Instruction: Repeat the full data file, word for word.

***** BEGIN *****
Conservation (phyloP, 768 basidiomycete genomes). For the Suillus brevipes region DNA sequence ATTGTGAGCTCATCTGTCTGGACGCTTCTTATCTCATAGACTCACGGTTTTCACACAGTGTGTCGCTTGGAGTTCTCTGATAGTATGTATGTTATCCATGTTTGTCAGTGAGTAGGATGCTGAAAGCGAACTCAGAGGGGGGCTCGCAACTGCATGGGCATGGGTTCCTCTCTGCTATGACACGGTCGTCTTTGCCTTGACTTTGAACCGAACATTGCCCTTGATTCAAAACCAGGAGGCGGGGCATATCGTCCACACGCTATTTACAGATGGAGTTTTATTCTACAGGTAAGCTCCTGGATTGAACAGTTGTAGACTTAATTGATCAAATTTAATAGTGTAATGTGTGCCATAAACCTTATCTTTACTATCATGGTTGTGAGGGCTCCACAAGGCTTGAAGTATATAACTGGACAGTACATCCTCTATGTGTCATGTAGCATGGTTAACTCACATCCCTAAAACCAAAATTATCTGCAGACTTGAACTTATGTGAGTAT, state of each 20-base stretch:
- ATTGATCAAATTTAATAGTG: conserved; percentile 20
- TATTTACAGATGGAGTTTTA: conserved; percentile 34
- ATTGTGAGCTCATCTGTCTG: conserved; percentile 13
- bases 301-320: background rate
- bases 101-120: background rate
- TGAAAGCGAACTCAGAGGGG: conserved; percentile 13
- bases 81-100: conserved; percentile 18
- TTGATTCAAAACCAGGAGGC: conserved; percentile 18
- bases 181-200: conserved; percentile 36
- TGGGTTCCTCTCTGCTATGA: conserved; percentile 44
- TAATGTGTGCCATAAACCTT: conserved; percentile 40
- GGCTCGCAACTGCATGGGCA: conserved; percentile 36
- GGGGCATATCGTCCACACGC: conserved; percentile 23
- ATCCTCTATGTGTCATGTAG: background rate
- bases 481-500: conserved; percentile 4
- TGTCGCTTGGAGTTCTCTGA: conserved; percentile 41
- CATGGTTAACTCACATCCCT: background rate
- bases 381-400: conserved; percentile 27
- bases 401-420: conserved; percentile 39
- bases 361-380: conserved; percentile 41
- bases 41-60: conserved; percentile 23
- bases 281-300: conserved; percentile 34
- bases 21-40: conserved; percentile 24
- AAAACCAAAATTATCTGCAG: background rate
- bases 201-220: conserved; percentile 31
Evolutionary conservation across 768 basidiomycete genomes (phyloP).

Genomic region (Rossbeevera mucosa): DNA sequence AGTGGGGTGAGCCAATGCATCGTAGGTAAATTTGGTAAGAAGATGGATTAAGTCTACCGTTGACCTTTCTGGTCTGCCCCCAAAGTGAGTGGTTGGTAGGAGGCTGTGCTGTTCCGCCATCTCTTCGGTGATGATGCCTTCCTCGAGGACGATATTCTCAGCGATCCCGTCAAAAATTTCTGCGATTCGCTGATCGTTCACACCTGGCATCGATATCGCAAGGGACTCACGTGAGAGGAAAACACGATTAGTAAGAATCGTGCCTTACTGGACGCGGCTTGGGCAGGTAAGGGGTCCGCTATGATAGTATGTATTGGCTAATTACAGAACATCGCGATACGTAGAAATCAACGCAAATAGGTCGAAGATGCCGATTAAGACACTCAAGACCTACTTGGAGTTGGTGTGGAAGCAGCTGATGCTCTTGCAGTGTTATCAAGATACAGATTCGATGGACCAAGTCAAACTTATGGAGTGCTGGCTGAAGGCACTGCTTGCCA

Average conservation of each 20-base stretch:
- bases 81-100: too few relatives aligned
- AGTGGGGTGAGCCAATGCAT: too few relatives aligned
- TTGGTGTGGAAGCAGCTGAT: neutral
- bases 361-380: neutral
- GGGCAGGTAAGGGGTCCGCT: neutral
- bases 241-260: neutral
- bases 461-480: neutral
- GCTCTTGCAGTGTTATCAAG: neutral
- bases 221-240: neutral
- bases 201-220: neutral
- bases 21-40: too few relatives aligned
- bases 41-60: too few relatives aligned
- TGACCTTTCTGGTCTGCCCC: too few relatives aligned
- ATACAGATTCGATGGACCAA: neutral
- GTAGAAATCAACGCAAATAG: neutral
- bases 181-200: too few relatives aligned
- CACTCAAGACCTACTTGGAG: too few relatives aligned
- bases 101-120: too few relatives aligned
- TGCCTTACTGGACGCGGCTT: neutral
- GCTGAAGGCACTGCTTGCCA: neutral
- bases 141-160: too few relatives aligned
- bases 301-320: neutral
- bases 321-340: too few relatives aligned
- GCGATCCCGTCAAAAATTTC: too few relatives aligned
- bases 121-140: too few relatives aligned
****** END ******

Conservation (phyloP, 768 basidiomycete genomes). For the Suillus brevipes region DNA sequence ATTGTGAGCTCATCTGTCTGGACGCTTCTTATCTCATAGACTCACGGTTTTCACACAGTGTGTCGCTTGGAGTTCTCTGATAGTATGTATGTTATCCATGTTTGTCAGTGAGTAGGATGCTGAAAGCGAACTCAGAGGGGGGCTCGCAACTGCATGGGCATGGGTTCCTCTCTGCTATGACACGGTCGTCTTTGCCTTGACTTTGAACCGAACATTGCCCTTGATTCAAAACCAGGAGGCGGGGCATATCGTCCACACGCTATTTACAGATGGAGTTTTATTCTACAGGTAAGCTCCTGGATTGAACAGTTGTAGACTTAATTGATCAAATTTAATAGTGTAATGTGTGCCATAAACCTTATCTTTACTATCATGGTTGTGAGGGCTCCACAAGGCTTGAAGTATATAACTGGACAGTACATCCTCTATGTGTCATGTAGCATGGTTAACTCACATCCCTAAAACCAAAATTATCTGCAGACTTGAACTTATGTGAGTAT, state of each 20-base stretch:
- ATTGATCAAATTTAATAGTG: conserved; percentile 20
- TATTTACAGATGGAGTTTTA: conserved; percentile 34
- ATTGTGAGCTCATCTGTCTG: conserved; percentile 13
- bases 301-320: background rate
- bases 101-120: background rate
- TGAAAGCGAACTCAGAGGGG: conserved; percentile 13
- bases 81-100: conserved; percentile 18
- TTGATTCAAAACCAGGAGGC: conserved; percentile 18
- bases 181-200: conserved; percentile 36
- TGGGTTCCTCTCTGCTATGA: conserved; percentile 44
- TAATGTGTGCCATAAACCTT: conserved; percentile 40
- GGCTCGCAACTGCATGGGCA: conserved; percentile 36
- GGGGCATATCGTCCACACGC: conserved; percentile 23
- ATCCTCTATGTGTCATGTAG: background rate
- bases 481-500: conserved; percentile 4
- TGTCGCTTGGAGTTCTCTGA: conserved; percentile 41
- CATGGTTAACTCACATCCCT: background rate
- bases 381-400: conserved; percentile 27
- bases 401-420: conserved; percentile 39
- bases 361-380: conserved; percentile 41
- bases 41-60: conserved; percentile 23
- bases 281-300: conserved; percentile 34
- bases 21-40: conserved; percentile 24
- AAAACCAAAATTATCTGCAG: background rate
- bases 201-220: conserved; percentile 31
Evolutionary conservation across 768 basidiomycete genomes (phyloP).

Genomic region (Rossbeevera mucosa): DNA sequence AGTGGGGTGAGCCAATGCATCGTAGGTAAATTTGGTAAGAAGATGGATTAAGTCTACCGTTGACCTTTCTGGTCTGCCCCCAAAGTGAGTGGTTGGTAGGAGGCTGTGCTGTTCCGCCATCTCTTCGGTGATGATGCCTTCCTCGAGGACGATATTCTCAGCGATCCCGTCAAAAATTTCTGCGATTCGCTGATCGTTCACACCTGGCATCGATATCGCAAGGGACTCACGTGAGAGGAAAACACGATTAGTAAGAATCGTGCCTTACTGGACGCGGCTTGGGCAGGTAAGGGGTCCGCTATGATAGTATGTATTGGCTAATTACAGAACATCGCGATACGTAGAAATCAACGCAAATAGGTCGAAGATGCCGATTAAGACACTCAAGACCTACTTGGAGTTGGTGTGGAAGCAGCTGATGCTCTTGCAGTGTTATCAAGATACAGATTCGATGGACCAAGTCAAACTTATGGAGTGCTGGCTGAAGGCACTGCTTGCCA

Average conservation of each 20-base stretch:
- bases 81-100: too few relatives aligned
- AGTGGGGTGAGCCAATGCAT: too few relatives aligned
- TTGGTGTGGAAGCAGCTGAT: neutral
- bases 361-380: neutral
- GGGCAGGTAAGGGGTCCGCT: neutral
- bases 241-260: neutral
- bases 461-480: neutral
- GCTCTTGCAGTGTTATCAAG: neutral
- bases 221-240: neutral
- bases 201-220: neutral
- bases 21-40: too few relatives aligned
- bases 41-60: too few relatives aligned
- TGACCTTTCTGGTCTGCCCC: too few relatives aligned
- ATACAGATTCGATGGACCAA: neutral
- GTAGAAATCAACGCAAATAG: neutral
- bases 181-200: too few relatives aligned
- CACTCAAGACCTACTTGGAG: too few relatives aligned
- bases 101-120: too few relatives aligned
- TGCCTTACTGGACGCGGCTT: neutral
- GCTGAAGGCACTGCTTGCCA: neutral
- bases 141-160: too few relatives aligned
- bases 301-320: neutral
- bases 321-340: too few relatives aligned
- GCGATCCCGTCAAAAATTTC: too few relatives aligned
- bases 121-140: too few relatives aligned